ahead along “Henrik Ibsens veg” until you get to the main gate.
                                                                                         36




The main gate

Use the intercom system to get through the gate. After the gate, take the first turn on
the right to the VIP area. The drop-off parking space is located next to the entrance to
the VIP area, and is marked “Parkering for CD-biler”. The CD parking spaces are
located one level down from the departure level. The spaces are marked “CD” and have
the following numbers: 131, 132, 133, 135, 136 and 137.




      OSL VIP - av og   OSL Korttid.bmp
       pålessing.bmp




27.4 VIP parking area for CD vehicles at Oslo Airport
The VIP facilities at Oslo Airport include six parking spaces, which are located on the
left-hand side of the road leading towards the roundabout outside the VIP facilities.
These parking spaces are exclusively for the use of visitors to the VIP facilities. Others
should use the short-term CD parking spaces (see paragraphs 27.2 and 27.3 above).


28.      EMBASSY SECURITY


Embassy Security Office
The overall responsibility for embassy security lies with the police. The Embassy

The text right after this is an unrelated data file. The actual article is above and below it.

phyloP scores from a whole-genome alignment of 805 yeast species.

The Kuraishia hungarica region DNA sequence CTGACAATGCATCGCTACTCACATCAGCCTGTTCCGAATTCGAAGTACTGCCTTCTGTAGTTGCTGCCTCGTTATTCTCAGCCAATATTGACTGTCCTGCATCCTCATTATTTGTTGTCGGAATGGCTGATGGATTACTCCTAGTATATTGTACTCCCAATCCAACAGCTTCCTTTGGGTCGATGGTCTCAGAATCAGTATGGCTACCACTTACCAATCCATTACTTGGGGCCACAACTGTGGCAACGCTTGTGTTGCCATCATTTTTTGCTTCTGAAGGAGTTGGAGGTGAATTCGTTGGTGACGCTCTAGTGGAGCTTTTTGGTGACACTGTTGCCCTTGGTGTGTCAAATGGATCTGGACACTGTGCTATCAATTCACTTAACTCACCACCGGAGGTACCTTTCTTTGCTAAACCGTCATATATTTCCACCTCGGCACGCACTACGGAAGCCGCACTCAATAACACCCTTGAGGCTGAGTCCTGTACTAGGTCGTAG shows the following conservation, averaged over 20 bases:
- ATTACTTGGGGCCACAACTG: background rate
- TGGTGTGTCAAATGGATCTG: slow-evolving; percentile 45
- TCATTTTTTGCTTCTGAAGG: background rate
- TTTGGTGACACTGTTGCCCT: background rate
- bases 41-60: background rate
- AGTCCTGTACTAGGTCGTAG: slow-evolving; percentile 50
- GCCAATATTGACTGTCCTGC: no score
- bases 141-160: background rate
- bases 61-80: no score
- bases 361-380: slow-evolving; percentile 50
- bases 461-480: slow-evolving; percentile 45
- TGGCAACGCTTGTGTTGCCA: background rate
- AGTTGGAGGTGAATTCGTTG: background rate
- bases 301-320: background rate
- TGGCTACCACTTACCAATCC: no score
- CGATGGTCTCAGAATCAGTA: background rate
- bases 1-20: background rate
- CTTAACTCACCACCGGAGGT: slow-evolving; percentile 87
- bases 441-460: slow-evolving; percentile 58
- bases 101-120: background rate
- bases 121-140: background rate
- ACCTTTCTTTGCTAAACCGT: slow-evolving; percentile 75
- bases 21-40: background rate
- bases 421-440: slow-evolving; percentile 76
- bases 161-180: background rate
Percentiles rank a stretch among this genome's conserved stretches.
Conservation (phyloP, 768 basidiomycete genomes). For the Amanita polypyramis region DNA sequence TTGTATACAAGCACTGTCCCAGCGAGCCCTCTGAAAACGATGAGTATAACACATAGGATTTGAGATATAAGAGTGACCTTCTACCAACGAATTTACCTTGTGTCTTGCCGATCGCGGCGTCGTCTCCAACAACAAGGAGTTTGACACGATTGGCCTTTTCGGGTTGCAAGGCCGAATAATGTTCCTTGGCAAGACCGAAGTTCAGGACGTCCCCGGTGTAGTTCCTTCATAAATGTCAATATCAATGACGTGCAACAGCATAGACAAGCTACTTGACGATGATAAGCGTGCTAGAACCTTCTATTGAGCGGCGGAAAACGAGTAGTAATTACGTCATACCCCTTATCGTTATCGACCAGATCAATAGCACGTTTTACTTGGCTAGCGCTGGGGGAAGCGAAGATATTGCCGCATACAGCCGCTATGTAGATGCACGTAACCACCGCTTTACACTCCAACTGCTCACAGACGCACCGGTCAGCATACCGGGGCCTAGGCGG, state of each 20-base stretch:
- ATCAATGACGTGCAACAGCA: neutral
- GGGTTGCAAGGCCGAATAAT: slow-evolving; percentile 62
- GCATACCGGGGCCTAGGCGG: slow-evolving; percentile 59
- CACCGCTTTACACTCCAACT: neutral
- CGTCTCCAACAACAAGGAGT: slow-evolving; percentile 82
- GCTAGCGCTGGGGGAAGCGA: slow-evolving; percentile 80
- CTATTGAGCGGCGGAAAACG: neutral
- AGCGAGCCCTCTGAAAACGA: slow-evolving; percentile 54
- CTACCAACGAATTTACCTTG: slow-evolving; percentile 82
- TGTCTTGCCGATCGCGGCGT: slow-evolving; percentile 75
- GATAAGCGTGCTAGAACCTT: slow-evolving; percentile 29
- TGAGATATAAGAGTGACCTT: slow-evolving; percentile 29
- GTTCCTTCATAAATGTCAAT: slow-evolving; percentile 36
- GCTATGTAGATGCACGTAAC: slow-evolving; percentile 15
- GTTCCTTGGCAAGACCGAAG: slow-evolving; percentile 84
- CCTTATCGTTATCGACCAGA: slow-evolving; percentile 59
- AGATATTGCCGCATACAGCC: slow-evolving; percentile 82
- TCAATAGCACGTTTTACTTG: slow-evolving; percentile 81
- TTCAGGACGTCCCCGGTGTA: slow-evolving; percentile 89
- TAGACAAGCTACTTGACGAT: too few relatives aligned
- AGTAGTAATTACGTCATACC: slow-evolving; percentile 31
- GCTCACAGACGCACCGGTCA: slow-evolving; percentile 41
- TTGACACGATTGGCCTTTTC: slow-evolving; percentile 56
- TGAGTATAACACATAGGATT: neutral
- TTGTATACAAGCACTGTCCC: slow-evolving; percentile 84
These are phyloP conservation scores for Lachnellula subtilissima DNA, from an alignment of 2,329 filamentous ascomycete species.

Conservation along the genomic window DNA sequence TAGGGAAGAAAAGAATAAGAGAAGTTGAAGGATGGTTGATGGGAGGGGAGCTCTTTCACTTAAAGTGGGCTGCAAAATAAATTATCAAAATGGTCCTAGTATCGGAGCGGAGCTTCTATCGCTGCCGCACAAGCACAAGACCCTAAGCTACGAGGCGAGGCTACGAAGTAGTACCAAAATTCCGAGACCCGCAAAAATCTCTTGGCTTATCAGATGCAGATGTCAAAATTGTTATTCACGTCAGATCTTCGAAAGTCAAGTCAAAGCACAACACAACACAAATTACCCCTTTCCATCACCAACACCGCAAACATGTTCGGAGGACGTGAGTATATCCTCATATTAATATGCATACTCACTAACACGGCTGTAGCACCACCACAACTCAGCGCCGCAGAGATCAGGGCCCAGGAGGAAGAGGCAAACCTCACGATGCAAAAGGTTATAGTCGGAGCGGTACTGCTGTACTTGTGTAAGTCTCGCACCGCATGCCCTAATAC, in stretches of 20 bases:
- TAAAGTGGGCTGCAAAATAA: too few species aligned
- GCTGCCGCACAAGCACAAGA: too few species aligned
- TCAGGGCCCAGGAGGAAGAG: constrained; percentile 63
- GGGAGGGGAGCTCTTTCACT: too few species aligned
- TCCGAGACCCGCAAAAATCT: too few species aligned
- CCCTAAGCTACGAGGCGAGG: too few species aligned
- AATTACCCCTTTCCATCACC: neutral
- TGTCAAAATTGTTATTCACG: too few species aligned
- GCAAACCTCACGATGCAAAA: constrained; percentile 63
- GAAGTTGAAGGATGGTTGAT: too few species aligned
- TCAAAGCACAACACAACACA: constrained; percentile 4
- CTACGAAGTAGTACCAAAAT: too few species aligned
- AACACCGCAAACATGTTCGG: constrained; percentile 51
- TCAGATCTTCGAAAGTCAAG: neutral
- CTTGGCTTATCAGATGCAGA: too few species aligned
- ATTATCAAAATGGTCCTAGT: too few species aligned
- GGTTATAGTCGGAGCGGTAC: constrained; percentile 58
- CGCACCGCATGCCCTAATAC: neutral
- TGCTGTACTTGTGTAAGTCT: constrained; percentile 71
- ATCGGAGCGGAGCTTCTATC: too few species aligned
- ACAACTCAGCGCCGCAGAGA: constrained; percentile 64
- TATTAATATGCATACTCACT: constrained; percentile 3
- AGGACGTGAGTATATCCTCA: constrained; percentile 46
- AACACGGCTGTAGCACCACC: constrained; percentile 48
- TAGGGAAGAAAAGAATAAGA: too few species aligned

Security Office (ESO) handles all inquiries from diplomatic missions.

Day-to-day matters should be raised directly with the ESO. Matters of principle may be
conveyed to the police via the Protocol Department of the Ministry of Foreign Affairs.
                                                                                         37

The ESO can be contacted as follows:

By telephone:    22 66 86 57
By fax:          22 66 87 83
By e-mail:       eso@politiet.no

Further useful telephone numbers are:

Police – Immediate help/emergency:                             112
Police – General inquiries:                                    02800
Oslo Police Command Centre/Duty Officer (24 hours):            22 66 46 60
Oslo Police District:                                          22 66 90 50


29.   THE DIPLOMATIC BAG
Official courier mail (the diplomatic bag) that is visibly marked or that can be identified
as such, must not be opened, detained or x-rayed. Airport security personnel must be
able to verify that the pouch is official courier mail to or from a diplomatic mission in
Norway.

The air carrier company personnel who receive the diplomatic pouch must be able to
verify that it has been sent by an official diplomatic or consular representative.
Diplomatic agents travelling as diplomatic couriers are required to complete normal
identity and security controls.

Airport security controls and Diplomatic agents’ hand luggage:
Please note that diplomatic agents and their personal hand luggage are subject to
normal airport security controls. Where diplomatic immunity is claimed as a reason for
refusing to complete security controls when leaving Norway, security staff will inform
the air carrier company or the captain of the aircraft. The air carrier company or the
captain of the aircraft will then decide whether the person in question may enter the
aircraft and proceed to his or her destination.